Mr. Speaker, on March 29, 1999, one week before President Clinton's press conference with Chinese Prime Minister Zhu, Newsweek reported that when the CIA recently showed data obtained from its sources on China to a team of nuclear weapons experts, they practically fainted. These are our nuclear weapons experts, and when the CIA recently showed that data that was obtained from its sources about China's stealing of that technology, our nuclear weapons guys almost fainted.

The data, much of it written in Chinese and never read, had been stored in CIA computers and forgotten until now. It showed that Chinese scientists were routinely using phrases, descriptions and concepts that came straight out of U.S. weapons laboratories like Los Alamos. `The Chinese penetration is total,' said one official close to the investigation. `They are deep, deep into the lab's black programs,' and black programs are our most sensitive nuclear technology security issues, and they are deep, deep into them according to our experts.

Newsweek even reported that China may have even recently acquired two U.S. cruise missiles that failed to detonate during last fall's U.S. attack on terrorist Osama bin Laden and may be attempting to copy their sophisticated guidance and avoidance avionics technology.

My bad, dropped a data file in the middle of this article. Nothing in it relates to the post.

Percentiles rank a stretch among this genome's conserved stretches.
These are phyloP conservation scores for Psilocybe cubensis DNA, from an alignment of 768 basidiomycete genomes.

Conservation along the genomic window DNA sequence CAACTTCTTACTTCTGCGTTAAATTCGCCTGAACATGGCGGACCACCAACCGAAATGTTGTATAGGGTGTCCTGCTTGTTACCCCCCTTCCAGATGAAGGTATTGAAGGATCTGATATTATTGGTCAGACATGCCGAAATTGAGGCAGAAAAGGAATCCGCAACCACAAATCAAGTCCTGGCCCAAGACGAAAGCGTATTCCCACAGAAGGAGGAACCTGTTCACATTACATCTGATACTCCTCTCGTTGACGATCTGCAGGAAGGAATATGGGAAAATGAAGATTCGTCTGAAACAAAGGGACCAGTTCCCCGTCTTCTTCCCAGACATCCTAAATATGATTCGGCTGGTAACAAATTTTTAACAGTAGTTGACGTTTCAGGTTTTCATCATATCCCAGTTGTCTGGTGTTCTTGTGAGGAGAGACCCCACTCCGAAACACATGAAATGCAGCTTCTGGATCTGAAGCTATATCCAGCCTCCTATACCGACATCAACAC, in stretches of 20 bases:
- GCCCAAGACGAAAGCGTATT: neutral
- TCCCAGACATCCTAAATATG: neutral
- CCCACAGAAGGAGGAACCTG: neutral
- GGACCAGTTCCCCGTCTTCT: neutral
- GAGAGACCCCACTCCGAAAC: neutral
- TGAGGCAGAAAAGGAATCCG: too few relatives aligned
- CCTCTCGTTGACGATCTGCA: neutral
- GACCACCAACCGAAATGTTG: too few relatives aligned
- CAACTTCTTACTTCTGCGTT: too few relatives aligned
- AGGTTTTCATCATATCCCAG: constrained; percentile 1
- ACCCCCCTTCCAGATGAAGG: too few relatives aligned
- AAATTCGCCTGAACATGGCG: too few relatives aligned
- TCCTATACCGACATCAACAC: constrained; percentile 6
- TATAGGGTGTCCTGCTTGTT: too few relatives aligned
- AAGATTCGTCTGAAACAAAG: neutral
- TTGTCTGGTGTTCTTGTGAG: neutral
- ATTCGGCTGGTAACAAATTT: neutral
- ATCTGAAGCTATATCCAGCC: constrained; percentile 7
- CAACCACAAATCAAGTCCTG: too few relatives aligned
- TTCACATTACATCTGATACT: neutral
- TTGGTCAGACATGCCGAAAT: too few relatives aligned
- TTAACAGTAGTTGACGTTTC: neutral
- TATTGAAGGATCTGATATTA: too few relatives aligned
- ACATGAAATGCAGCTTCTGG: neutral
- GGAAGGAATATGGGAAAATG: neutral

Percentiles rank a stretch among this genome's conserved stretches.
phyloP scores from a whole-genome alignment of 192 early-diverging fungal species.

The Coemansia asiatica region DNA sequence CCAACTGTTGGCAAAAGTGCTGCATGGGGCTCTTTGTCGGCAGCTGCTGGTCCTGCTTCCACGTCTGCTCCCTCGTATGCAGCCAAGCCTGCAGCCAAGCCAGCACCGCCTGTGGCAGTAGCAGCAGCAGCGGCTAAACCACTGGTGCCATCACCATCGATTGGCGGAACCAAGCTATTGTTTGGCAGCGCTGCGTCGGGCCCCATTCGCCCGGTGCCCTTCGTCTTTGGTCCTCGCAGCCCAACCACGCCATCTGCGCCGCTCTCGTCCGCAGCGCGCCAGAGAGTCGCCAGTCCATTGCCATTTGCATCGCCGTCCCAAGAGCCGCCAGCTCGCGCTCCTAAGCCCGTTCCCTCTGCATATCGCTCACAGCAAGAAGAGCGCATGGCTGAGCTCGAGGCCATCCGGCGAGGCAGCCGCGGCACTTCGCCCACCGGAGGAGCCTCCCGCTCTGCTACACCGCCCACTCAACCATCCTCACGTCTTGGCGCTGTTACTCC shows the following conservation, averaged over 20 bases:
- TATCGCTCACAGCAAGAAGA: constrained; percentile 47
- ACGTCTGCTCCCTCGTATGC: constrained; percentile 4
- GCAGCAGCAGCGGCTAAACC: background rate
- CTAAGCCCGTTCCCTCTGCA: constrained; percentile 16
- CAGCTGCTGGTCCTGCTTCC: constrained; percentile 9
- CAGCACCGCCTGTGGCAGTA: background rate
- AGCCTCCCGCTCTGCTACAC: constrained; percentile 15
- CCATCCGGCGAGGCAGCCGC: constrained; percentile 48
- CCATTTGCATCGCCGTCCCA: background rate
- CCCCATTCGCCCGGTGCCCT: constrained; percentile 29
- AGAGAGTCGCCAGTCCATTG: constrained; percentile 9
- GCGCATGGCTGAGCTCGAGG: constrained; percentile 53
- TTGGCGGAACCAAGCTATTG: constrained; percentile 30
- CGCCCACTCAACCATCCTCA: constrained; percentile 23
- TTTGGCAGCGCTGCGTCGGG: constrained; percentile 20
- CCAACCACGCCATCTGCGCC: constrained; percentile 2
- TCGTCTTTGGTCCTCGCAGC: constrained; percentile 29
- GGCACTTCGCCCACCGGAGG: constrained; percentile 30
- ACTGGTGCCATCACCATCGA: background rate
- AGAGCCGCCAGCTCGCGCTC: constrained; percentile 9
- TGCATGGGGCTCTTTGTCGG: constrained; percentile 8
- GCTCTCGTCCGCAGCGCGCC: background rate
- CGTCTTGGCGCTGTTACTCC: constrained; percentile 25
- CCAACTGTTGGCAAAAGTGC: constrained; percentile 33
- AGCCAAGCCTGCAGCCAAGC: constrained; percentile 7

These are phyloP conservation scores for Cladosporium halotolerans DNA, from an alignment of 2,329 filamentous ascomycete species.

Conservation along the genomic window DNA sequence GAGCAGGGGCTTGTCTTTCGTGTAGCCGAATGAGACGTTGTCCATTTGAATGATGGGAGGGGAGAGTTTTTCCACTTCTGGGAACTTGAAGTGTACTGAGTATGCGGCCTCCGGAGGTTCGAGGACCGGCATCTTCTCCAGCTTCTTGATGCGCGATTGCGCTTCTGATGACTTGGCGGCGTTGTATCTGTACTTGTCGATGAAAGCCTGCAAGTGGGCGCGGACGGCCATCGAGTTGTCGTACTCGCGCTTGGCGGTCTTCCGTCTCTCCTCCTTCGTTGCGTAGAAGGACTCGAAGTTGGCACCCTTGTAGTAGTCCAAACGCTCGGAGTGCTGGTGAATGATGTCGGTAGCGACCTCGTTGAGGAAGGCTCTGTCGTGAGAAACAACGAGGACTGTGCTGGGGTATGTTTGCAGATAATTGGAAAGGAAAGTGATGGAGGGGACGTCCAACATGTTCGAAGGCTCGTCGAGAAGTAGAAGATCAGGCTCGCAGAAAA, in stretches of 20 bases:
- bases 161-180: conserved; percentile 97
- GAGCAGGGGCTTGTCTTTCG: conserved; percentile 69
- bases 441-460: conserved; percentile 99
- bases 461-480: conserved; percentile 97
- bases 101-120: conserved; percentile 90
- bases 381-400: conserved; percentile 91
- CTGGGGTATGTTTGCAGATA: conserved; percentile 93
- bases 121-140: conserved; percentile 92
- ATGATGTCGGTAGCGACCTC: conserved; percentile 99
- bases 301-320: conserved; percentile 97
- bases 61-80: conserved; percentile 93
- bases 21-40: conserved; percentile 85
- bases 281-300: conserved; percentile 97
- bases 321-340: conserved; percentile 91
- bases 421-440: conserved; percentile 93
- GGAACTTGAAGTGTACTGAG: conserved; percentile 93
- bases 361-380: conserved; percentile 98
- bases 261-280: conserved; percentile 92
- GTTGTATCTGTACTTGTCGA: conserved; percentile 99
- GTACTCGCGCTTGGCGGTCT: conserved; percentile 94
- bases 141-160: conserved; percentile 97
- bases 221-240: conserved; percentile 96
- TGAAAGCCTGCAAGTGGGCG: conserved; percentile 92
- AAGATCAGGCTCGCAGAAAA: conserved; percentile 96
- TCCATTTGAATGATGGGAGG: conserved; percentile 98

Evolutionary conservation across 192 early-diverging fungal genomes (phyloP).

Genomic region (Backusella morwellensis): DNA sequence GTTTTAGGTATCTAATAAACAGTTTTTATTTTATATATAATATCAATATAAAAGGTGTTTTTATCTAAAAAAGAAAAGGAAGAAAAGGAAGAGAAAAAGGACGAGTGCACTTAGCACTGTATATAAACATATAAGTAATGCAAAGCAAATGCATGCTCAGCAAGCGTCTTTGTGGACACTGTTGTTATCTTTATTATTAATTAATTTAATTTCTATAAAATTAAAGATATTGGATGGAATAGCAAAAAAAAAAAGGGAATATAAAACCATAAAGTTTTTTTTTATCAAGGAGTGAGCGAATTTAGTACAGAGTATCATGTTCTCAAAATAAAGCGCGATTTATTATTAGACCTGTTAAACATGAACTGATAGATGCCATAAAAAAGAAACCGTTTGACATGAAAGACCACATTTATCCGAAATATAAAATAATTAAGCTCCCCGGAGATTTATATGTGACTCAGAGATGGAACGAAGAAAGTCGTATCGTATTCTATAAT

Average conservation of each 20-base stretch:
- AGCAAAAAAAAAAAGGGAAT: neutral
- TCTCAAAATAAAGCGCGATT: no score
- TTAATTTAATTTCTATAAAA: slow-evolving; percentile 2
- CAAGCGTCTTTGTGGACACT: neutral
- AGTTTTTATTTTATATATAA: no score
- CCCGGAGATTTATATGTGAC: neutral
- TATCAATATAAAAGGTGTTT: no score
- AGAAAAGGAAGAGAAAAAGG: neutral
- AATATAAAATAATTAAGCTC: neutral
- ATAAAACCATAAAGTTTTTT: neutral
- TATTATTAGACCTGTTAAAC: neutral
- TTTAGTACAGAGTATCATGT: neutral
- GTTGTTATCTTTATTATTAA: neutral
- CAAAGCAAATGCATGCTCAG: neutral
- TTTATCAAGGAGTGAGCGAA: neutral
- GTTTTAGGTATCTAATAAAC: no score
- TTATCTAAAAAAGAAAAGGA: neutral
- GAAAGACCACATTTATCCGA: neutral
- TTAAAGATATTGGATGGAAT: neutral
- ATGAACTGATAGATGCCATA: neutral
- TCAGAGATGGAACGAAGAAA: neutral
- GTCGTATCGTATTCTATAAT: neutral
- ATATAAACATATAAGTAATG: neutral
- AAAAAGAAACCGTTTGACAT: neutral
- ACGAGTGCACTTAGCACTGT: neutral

Mr. Speaker, how can the President say that anyone who is critical of China and the threat are using caricatures?

Mr. Speaker, over the last 2 years my committee has been conducting an investigation into illegal fund-raising including illegal efforts by the Chinese to influence our elections. We have had 121 people. Nothing like this in the history of the country: 121 people have either taken the Fifth Amendment or fled the country. A number of the most important people on this list are now in Communist China. When my staff attempted to travel to China to interview some of these people, the Chinese government denied us visas and said they would arrest anybody we sent over there to investigate this.

Mr. Speaker, we asked the Bank of China to provide us with bank records that would show the origins of millions of dollars in foreign money that was funneled into the President's reelection committee and the Democrat National Committee. The Bank of China has turned us down flat. The Clinton administration has refused to do anything to help us get this important information.

Mr. Speaker, when so many people take the Fifth Amendment or flee the country, it is obvious that a lot of laws have been broken.

Mr. Speaker, the Clinton administration failure to investigate China's funneling of illegal contributions into the Clinton-Gore reelection campaign and China's theft of America's most advanced nuclear secrets are absolute tragedies. Either intentionally or through its own incompetence, the Clinton administration has caused irreparable damage to America's national security. It has compromised the security of every man, woman and child in this country.

Mr. Speaker, this has to be investigated. The American public has a right to know what is going on regarding these illegal campaign contributions, and the thefts of our nuclear technology, and whether or not there is any connection between the two. We can no longer accept the compromise of this nation's national security, and we intend to pursue it as hard as we possibly can. But we need the help of the Justice Department, which has been stonewalling us, and we need the administration to give us some assistance as well.